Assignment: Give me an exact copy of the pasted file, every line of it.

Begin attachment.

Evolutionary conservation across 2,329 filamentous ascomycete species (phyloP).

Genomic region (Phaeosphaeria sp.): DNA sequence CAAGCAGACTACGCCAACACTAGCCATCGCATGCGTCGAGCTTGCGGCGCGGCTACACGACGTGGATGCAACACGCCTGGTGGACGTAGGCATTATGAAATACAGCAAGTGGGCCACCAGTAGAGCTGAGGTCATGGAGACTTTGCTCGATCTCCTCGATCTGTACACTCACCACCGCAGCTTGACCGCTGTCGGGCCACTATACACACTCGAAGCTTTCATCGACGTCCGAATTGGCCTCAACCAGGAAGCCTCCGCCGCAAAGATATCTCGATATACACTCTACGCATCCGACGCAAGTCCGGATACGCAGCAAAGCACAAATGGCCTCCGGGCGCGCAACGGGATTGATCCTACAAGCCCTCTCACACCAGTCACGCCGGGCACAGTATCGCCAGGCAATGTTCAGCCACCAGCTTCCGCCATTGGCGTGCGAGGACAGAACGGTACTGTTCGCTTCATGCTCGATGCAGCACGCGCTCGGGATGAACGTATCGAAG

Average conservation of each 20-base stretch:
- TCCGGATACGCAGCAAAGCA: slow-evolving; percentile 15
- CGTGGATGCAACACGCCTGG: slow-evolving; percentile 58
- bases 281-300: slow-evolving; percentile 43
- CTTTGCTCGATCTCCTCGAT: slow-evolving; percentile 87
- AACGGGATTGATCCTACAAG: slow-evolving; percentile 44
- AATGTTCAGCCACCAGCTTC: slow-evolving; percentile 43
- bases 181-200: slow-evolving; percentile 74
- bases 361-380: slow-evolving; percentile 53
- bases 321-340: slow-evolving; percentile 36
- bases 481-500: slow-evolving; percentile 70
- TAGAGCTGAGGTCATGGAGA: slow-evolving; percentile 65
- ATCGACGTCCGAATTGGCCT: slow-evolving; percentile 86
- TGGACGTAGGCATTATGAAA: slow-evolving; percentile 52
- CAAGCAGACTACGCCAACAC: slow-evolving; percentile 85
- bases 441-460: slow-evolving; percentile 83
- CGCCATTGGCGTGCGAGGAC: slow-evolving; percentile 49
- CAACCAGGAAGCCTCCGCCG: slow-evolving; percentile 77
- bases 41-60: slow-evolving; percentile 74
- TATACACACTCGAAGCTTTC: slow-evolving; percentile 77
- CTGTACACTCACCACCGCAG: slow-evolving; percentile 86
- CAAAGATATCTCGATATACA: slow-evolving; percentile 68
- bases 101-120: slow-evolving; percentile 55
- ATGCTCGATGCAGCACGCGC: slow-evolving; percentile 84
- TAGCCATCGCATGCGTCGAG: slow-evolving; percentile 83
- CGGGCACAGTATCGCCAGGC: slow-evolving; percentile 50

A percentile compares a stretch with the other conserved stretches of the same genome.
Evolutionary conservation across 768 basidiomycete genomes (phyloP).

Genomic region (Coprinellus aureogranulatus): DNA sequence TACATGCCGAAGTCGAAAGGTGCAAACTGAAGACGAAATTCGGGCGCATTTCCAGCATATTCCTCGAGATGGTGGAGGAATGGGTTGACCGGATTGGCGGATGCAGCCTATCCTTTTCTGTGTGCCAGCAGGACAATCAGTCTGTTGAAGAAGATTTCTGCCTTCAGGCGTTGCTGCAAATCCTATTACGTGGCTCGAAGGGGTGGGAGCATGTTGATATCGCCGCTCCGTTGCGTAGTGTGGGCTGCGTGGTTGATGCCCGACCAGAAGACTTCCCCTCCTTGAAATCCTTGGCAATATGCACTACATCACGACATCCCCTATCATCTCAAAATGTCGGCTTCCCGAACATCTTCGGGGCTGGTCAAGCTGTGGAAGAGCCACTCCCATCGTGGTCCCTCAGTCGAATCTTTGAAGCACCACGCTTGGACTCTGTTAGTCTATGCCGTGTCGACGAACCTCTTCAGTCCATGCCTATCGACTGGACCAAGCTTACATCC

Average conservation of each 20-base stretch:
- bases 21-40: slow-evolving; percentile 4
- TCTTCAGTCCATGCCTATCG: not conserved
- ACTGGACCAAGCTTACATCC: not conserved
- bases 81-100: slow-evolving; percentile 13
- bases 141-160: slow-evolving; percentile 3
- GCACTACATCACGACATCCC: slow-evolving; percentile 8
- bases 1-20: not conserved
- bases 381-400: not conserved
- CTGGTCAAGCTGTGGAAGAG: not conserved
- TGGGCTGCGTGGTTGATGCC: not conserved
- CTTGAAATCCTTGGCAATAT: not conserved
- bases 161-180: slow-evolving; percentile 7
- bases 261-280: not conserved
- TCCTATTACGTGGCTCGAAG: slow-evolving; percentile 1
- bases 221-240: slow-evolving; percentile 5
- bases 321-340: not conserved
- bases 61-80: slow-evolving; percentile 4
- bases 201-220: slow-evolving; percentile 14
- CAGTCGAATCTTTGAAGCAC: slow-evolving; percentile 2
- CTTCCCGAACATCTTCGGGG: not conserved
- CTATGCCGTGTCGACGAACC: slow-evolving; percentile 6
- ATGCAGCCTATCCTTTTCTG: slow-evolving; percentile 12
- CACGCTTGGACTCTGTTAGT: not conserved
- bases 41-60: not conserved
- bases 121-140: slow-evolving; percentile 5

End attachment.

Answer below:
Evolutionary conservation across 2,329 filamentous ascomycete species (phyloP).

Genomic region (Phaeosphaeria sp.): DNA sequence CAAGCAGACTACGCCAACACTAGCCATCGCATGCGTCGAGCTTGCGGCGCGGCTACACGACGTGGATGCAACACGCCTGGTGGACGTAGGCATTATGAAATACAGCAAGTGGGCCACCAGTAGAGCTGAGGTCATGGAGACTTTGCTCGATCTCCTCGATCTGTACACTCACCACCGCAGCTTGACCGCTGTCGGGCCACTATACACACTCGAAGCTTTCATCGACGTCCGAATTGGCCTCAACCAGGAAGCCTCCGCCGCAAAGATATCTCGATATACACTCTACGCATCCGACGCAAGTCCGGATACGCAGCAAAGCACAAATGGCCTCCGGGCGCGCAACGGGATTGATCCTACAAGCCCTCTCACACCAGTCACGCCGGGCACAGTATCGCCAGGCAATGTTCAGCCACCAGCTTCCGCCATTGGCGTGCGAGGACAGAACGGTACTGTTCGCTTCATGCTCGATGCAGCACGCGCTCGGGATGAACGTATCGAAG

Average conservation of each 20-base stretch:
- TCCGGATACGCAGCAAAGCA: slow-evolving; percentile 15
- CGTGGATGCAACACGCCTGG: slow-evolving; percentile 58
- bases 281-300: slow-evolving; percentile 43
- CTTTGCTCGATCTCCTCGAT: slow-evolving; percentile 87
- AACGGGATTGATCCTACAAG: slow-evolving; percentile 44
- AATGTTCAGCCACCAGCTTC: slow-evolving; percentile 43
- bases 181-200: slow-evolving; percentile 74
- bases 361-380: slow-evolving; percentile 53
- bases 321-340: slow-evolving; percentile 36
- bases 481-500: slow-evolving; percentile 70
- TAGAGCTGAGGTCATGGAGA: slow-evolving; percentile 65
- ATCGACGTCCGAATTGGCCT: slow-evolving; percentile 86
- TGGACGTAGGCATTATGAAA: slow-evolving; percentile 52
- CAAGCAGACTACGCCAACAC: slow-evolving; percentile 85
- bases 441-460: slow-evolving; percentile 83
- CGCCATTGGCGTGCGAGGAC: slow-evolving; percentile 49
- CAACCAGGAAGCCTCCGCCG: slow-evolving; percentile 77
- bases 41-60: slow-evolving; percentile 74
- TATACACACTCGAAGCTTTC: slow-evolving; percentile 77
- CTGTACACTCACCACCGCAG: slow-evolving; percentile 86
- CAAAGATATCTCGATATACA: slow-evolving; percentile 68
- bases 101-120: slow-evolving; percentile 55
- ATGCTCGATGCAGCACGCGC: slow-evolving; percentile 84
- TAGCCATCGCATGCGTCGAG: slow-evolving; percentile 83
- CGGGCACAGTATCGCCAGGC: slow-evolving; percentile 50

A percentile compares a stretch with the other conserved stretches of the same genome.
Evolutionary conservation across 768 basidiomycete genomes (phyloP).

Genomic region (Coprinellus aureogranulatus): DNA sequence TACATGCCGAAGTCGAAAGGTGCAAACTGAAGACGAAATTCGGGCGCATTTCCAGCATATTCCTCGAGATGGTGGAGGAATGGGTTGACCGGATTGGCGGATGCAGCCTATCCTTTTCTGTGTGCCAGCAGGACAATCAGTCTGTTGAAGAAGATTTCTGCCTTCAGGCGTTGCTGCAAATCCTATTACGTGGCTCGAAGGGGTGGGAGCATGTTGATATCGCCGCTCCGTTGCGTAGTGTGGGCTGCGTGGTTGATGCCCGACCAGAAGACTTCCCCTCCTTGAAATCCTTGGCAATATGCACTACATCACGACATCCCCTATCATCTCAAAATGTCGGCTTCCCGAACATCTTCGGGGCTGGTCAAGCTGTGGAAGAGCCACTCCCATCGTGGTCCCTCAGTCGAATCTTTGAAGCACCACGCTTGGACTCTGTTAGTCTATGCCGTGTCGACGAACCTCTTCAGTCCATGCCTATCGACTGGACCAAGCTTACATCC

Average conservation of each 20-base stretch:
- bases 21-40: slow-evolving; percentile 4
- TCTTCAGTCCATGCCTATCG: not conserved
- ACTGGACCAAGCTTACATCC: not conserved
- bases 81-100: slow-evolving; percentile 13
- bases 141-160: slow-evolving; percentile 3
- GCACTACATCACGACATCCC: slow-evolving; percentile 8
- bases 1-20: not conserved
- bases 381-400: not conserved
- CTGGTCAAGCTGTGGAAGAG: not conserved
- TGGGCTGCGTGGTTGATGCC: not conserved
- CTTGAAATCCTTGGCAATAT: not conserved
- bases 161-180: slow-evolving; percentile 7
- bases 261-280: not conserved
- TCCTATTACGTGGCTCGAAG: slow-evolving; percentile 1
- bases 221-240: slow-evolving; percentile 5
- bases 321-340: not conserved
- bases 61-80: slow-evolving; percentile 4
- bases 201-220: slow-evolving; percentile 14
- CAGTCGAATCTTTGAAGCAC: slow-evolving; percentile 2
- CTTCCCGAACATCTTCGGGG: not conserved
- CTATGCCGTGTCGACGAACC: slow-evolving; percentile 6
- ATGCAGCCTATCCTTTTCTG: slow-evolving; percentile 12
- CACGCTTGGACTCTGTTAGT: not conserved
- bases 41-60: not conserved
- bases 121-140: slow-evolving; percentile 5